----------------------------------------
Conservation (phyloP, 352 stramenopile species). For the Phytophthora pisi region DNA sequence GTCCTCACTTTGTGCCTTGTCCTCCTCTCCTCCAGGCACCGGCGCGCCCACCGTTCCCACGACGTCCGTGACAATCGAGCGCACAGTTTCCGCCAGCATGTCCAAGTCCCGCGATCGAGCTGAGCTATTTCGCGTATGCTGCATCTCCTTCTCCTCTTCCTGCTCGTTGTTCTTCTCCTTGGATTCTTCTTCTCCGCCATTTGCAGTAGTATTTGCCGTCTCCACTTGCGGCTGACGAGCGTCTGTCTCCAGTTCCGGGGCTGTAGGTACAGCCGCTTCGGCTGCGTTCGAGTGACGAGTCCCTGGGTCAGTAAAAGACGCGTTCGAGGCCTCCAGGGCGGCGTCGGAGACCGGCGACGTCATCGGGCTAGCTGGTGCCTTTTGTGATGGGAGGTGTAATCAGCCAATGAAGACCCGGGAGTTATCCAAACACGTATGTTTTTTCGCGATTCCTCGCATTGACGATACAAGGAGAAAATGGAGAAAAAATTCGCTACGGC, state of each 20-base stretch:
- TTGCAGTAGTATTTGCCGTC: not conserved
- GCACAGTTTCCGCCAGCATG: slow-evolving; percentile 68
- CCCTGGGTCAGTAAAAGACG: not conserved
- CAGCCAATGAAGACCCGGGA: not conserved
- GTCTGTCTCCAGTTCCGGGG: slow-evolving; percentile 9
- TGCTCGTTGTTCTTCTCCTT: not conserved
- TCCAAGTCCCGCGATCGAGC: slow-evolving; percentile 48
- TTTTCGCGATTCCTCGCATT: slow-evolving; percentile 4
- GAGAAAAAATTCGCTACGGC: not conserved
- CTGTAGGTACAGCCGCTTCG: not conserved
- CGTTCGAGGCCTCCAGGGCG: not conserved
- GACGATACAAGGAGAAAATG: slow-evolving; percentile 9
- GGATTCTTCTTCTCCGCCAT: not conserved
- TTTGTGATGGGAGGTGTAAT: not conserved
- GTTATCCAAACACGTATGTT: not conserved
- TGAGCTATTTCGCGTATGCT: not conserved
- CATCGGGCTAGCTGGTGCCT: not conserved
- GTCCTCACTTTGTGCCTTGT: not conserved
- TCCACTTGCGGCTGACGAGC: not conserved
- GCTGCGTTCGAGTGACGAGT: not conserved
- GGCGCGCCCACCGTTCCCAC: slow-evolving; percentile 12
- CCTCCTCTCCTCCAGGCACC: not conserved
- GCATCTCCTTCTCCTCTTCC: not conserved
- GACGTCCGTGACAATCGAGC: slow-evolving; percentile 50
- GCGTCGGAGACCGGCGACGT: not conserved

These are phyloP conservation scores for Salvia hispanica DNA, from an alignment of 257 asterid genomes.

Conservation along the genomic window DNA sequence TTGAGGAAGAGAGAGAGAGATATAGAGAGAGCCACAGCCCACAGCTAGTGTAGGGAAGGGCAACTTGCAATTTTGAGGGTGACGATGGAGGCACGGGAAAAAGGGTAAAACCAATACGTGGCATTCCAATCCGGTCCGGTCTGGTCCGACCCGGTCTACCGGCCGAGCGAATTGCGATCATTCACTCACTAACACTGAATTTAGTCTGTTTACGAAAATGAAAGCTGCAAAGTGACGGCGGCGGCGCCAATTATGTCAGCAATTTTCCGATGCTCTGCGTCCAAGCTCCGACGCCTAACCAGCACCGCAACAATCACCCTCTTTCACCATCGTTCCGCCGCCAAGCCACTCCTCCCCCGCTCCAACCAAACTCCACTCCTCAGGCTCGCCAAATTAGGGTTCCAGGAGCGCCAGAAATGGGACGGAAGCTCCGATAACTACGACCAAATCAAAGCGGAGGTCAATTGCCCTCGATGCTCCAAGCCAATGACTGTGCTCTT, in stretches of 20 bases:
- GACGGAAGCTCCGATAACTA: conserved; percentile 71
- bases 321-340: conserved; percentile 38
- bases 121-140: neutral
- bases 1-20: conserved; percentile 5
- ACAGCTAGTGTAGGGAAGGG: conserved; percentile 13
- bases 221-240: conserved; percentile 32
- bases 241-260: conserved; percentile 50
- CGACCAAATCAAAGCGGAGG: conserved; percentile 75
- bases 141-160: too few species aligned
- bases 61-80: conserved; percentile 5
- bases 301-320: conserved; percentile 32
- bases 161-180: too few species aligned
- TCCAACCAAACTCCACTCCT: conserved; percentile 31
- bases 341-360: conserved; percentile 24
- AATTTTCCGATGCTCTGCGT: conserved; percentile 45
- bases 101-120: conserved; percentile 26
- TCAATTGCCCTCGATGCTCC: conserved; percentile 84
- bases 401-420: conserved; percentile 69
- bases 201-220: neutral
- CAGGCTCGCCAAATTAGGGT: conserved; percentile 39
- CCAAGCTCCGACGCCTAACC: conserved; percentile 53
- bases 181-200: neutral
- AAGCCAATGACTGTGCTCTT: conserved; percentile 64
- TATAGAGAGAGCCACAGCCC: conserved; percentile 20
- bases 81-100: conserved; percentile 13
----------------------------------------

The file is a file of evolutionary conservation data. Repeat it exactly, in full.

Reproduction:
Conservation (phyloP, 352 stramenopile species). For the Phytophthora pisi region DNA sequence GTCCTCACTTTGTGCCTTGTCCTCCTCTCCTCCAGGCACCGGCGCGCCCACCGTTCCCACGACGTCCGTGACAATCGAGCGCACAGTTTCCGCCAGCATGTCCAAGTCCCGCGATCGAGCTGAGCTATTTCGCGTATGCTGCATCTCCTTCTCCTCTTCCTGCTCGTTGTTCTTCTCCTTGGATTCTTCTTCTCCGCCATTTGCAGTAGTATTTGCCGTCTCCACTTGCGGCTGACGAGCGTCTGTCTCCAGTTCCGGGGCTGTAGGTACAGCCGCTTCGGCTGCGTTCGAGTGACGAGTCCCTGGGTCAGTAAAAGACGCGTTCGAGGCCTCCAGGGCGGCGTCGGAGACCGGCGACGTCATCGGGCTAGCTGGTGCCTTTTGTGATGGGAGGTGTAATCAGCCAATGAAGACCCGGGAGTTATCCAAACACGTATGTTTTTTCGCGATTCCTCGCATTGACGATACAAGGAGAAAATGGAGAAAAAATTCGCTACGGC, state of each 20-base stretch:
- TTGCAGTAGTATTTGCCGTC: not conserved
- GCACAGTTTCCGCCAGCATG: slow-evolving; percentile 68
- CCCTGGGTCAGTAAAAGACG: not conserved
- CAGCCAATGAAGACCCGGGA: not conserved
- GTCTGTCTCCAGTTCCGGGG: slow-evolving; percentile 9
- TGCTCGTTGTTCTTCTCCTT: not conserved
- TCCAAGTCCCGCGATCGAGC: slow-evolving; percentile 48
- TTTTCGCGATTCCTCGCATT: slow-evolving; percentile 4
- GAGAAAAAATTCGCTACGGC: not conserved
- CTGTAGGTACAGCCGCTTCG: not conserved
- CGTTCGAGGCCTCCAGGGCG: not conserved
- GACGATACAAGGAGAAAATG: slow-evolving; percentile 9
- GGATTCTTCTTCTCCGCCAT: not conserved
- TTTGTGATGGGAGGTGTAAT: not conserved
- GTTATCCAAACACGTATGTT: not conserved
- TGAGCTATTTCGCGTATGCT: not conserved
- CATCGGGCTAGCTGGTGCCT: not conserved
- GTCCTCACTTTGTGCCTTGT: not conserved
- TCCACTTGCGGCTGACGAGC: not conserved
- GCTGCGTTCGAGTGACGAGT: not conserved
- GGCGCGCCCACCGTTCCCAC: slow-evolving; percentile 12
- CCTCCTCTCCTCCAGGCACC: not conserved
- GCATCTCCTTCTCCTCTTCC: not conserved
- GACGTCCGTGACAATCGAGC: slow-evolving; percentile 50
- GCGTCGGAGACCGGCGACGT: not conserved

These are phyloP conservation scores for Salvia hispanica DNA, from an alignment of 257 asterid genomes.

Conservation along the genomic window DNA sequence TTGAGGAAGAGAGAGAGAGATATAGAGAGAGCCACAGCCCACAGCTAGTGTAGGGAAGGGCAACTTGCAATTTTGAGGGTGACGATGGAGGCACGGGAAAAAGGGTAAAACCAATACGTGGCATTCCAATCCGGTCCGGTCTGGTCCGACCCGGTCTACCGGCCGAGCGAATTGCGATCATTCACTCACTAACACTGAATTTAGTCTGTTTACGAAAATGAAAGCTGCAAAGTGACGGCGGCGGCGCCAATTATGTCAGCAATTTTCCGATGCTCTGCGTCCAAGCTCCGACGCCTAACCAGCACCGCAACAATCACCCTCTTTCACCATCGTTCCGCCGCCAAGCCACTCCTCCCCCGCTCCAACCAAACTCCACTCCTCAGGCTCGCCAAATTAGGGTTCCAGGAGCGCCAGAAATGGGACGGAAGCTCCGATAACTACGACCAAATCAAAGCGGAGGTCAATTGCCCTCGATGCTCCAAGCCAATGACTGTGCTCTT, in stretches of 20 bases:
- GACGGAAGCTCCGATAACTA: conserved; percentile 71
- bases 321-340: conserved; percentile 38
- bases 121-140: neutral
- bases 1-20: conserved; percentile 5
- ACAGCTAGTGTAGGGAAGGG: conserved; percentile 13
- bases 221-240: conserved; percentile 32
- bases 241-260: conserved; percentile 50
- CGACCAAATCAAAGCGGAGG: conserved; percentile 75
- bases 141-160: too few species aligned
- bases 61-80: conserved; percentile 5
- bases 301-320: conserved; percentile 32
- bases 161-180: too few species aligned
- TCCAACCAAACTCCACTCCT: conserved; percentile 31
- bases 341-360: conserved; percentile 24
- AATTTTCCGATGCTCTGCGT: conserved; percentile 45
- bases 101-120: conserved; percentile 26
- TCAATTGCCCTCGATGCTCC: conserved; percentile 84
- bases 401-420: conserved; percentile 69
- bases 201-220: neutral
- CAGGCTCGCCAAATTAGGGT: conserved; percentile 39
- CCAAGCTCCGACGCCTAACC: conserved; percentile 53
- bases 181-200: neutral
- AAGCCAATGACTGTGCTCTT: conserved; percentile 64
- TATAGAGAGAGCCACAGCCC: conserved; percentile 20
- bases 81-100: conserved; percentile 13